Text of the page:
The goal in using non-traditional investments is to add assets classes that will reduce risk without negatively impacting investment returns, or to enhance return without reducing risk. To this end, a long-short strategy is a viable addition to the All Asset fund and some real estate in the non-traditional asset space. A long-short strategy attempts to benefit from buying stocks anticipated to rise and short-selling stocks anticipated to fall. We will be recommending the addition of the Hussman Strategic Growth Fund to provide this long/short strategy exposure. Enclosed is a Morningstar report for your review.
Income Tax Return Information
We encourage you to collect and organize your 2006 tax related information for your tax preparer. Enclosed please find a report of Realized Gains and Losses along with a report of fees paid to Schiavi + Company during 2006. This information should be provided to your preparer to assist in filing your returns.
Please be prepared to receive delayed and amended 1099s. One reason for the delay is a requirement for custodians to include information about tax-free interest. We are aware that several custodians, Fidelity not being one, have asked the IRS for a 30 day extension. Once your returns are finalized, we request that you provide us with copies of your federal and state returns, W-2s and schedules of planned estimated tax payments for 2007.
We realize that there may be legitimate reasons for delaying the filing of your returns. However, we strongly encourage timely filing, which enables us to perform valuable tax planning in the fourth quarter of the year. Note that the IRS has extended the normal filing date for 2006 returns to April 17, 2007, since April 15th falls on a Sunday and April 16th is Emancipation Day, a legal holiday in the District of Columbia. The IRS said holidays observed in the nation’s capital have an impact nationwide.
If you still have funds in a flexible spending account at work, check to see if your employer’s plan allows using those dollars within the first two and one half months in 2007. If you made changes late in 2006 to income tax withholding rates or 401k / 403b elections, reset them to a correct level for 2007.
Please take your time answering your tax preparer’s questionnaire to take advantage of all entitled deductions. Also ask about changes for 2007, so you can retain the proper records going forward. Note, for example, that unacknowledged charitable cash contributions will not be deductible in 2007. You’ll need a receipt from the charity, a canceled check or a credit card statement showing the charge.
Schiavi + Company LLC
As of January 1, 2007, the firm changed its entity status from a Subchapter S Corporation to a Limited Liability Company (LLC). This form of ownership is a better fit for our growth objectives. The change in operating entity will not change our service agreements and should be seamless from your perspective.
As a result of his extraordinary contribution toward our success, Ravi Dattani has been offered, and he has accepted, the opportunity to buy a partial interest in the firm. Ravi’s ownership, and the rewards and responsibilities that go with it, became effective on January 1, 2007. Please join me in welcoming Ravi in his new role.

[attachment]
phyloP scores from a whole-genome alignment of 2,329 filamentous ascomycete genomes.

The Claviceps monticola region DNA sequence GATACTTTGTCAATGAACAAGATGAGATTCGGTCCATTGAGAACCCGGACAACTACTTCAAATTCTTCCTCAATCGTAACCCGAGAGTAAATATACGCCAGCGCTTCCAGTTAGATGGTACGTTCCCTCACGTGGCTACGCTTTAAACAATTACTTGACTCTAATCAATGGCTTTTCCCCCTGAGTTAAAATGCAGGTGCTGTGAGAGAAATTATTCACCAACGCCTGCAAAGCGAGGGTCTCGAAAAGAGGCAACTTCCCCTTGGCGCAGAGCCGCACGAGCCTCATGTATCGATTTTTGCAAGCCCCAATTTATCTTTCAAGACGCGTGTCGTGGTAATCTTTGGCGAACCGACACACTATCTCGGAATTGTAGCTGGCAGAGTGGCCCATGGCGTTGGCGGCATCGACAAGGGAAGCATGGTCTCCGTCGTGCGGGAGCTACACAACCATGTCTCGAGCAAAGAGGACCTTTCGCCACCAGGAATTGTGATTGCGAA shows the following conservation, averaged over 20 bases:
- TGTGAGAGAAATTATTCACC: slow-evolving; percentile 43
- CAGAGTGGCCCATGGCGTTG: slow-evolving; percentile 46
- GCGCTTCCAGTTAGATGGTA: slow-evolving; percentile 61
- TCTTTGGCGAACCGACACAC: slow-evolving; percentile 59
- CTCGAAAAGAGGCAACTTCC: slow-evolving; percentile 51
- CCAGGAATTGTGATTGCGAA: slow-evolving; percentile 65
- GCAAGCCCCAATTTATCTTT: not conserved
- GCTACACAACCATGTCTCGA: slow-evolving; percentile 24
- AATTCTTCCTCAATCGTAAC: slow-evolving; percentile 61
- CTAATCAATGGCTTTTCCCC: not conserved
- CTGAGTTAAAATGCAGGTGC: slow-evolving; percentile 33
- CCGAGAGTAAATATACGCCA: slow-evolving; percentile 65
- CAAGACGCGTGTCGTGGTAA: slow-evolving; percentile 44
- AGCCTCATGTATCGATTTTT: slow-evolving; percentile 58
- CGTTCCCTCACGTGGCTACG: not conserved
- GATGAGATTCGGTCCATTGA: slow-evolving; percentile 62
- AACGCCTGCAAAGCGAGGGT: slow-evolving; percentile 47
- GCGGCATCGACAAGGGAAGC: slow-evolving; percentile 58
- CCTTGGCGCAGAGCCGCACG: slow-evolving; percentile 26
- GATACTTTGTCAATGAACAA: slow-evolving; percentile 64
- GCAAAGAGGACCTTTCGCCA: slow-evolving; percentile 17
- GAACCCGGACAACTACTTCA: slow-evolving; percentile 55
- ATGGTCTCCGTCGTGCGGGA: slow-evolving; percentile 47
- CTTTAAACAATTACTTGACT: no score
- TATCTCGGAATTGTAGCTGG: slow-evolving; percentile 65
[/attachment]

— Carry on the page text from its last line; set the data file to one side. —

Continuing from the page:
When the business was started in 1983, my objective was to provide superior and independent financial advice and to make enough money to support a family. As the business has grown, so have the objectives. They now include the following:
To be recognized as the leading provider of objective and coordinated financial advice in the region.
To enhance the quality of our service, by streamlining and systemizing our processes and procedures.
To build an organization that can handle the growing demand for our services, while balancing the career and personal lives of our employees.
To build an organization capable of serving multiple generations.
These objectives present significant challenges. In the course of moving ahead, you can expect that certain methods for implementing our service will change. I’m sure we will struggle at times as we attempt to move forward – just as we have over the last 23 years. We ask for your patience. Our principals will remain constant. We will always honor a fiduciary responsibility to keep the financial interests of our clients first – without hesitation. This is the cornerstone of our foundation of trust.
While the need for advice is growing, many consumers, unlike our clients, remain unable to differentiate between financial service firms. Who can blame them? Marketing prowess continues to mask the facts. For example, “advisors” in brokerage firms owe their primary allegiance to their employer – not their clients. You would never know that by their commercials. Even CPAs, considered among the most trustworthy of professionals, can receive commissions from selling financial products such as mutual funds, insurance and annuities. Some professional referrals are even tainted by strategic alliances with product sellers that split compensation with the referring professional. It’s still very much a “buyer beware” financial service market.
Our business will continue to be built one client at a time through referrals from clients and professionals appreciative of our level of commitment to excellence in service and objective advice.
We continue to work daily to earn your trust and confidence.
Vincent A. Schiavi, CFP®, CPA/ PFS Ravi P. Dattani, CFP®, CPA
President Vice President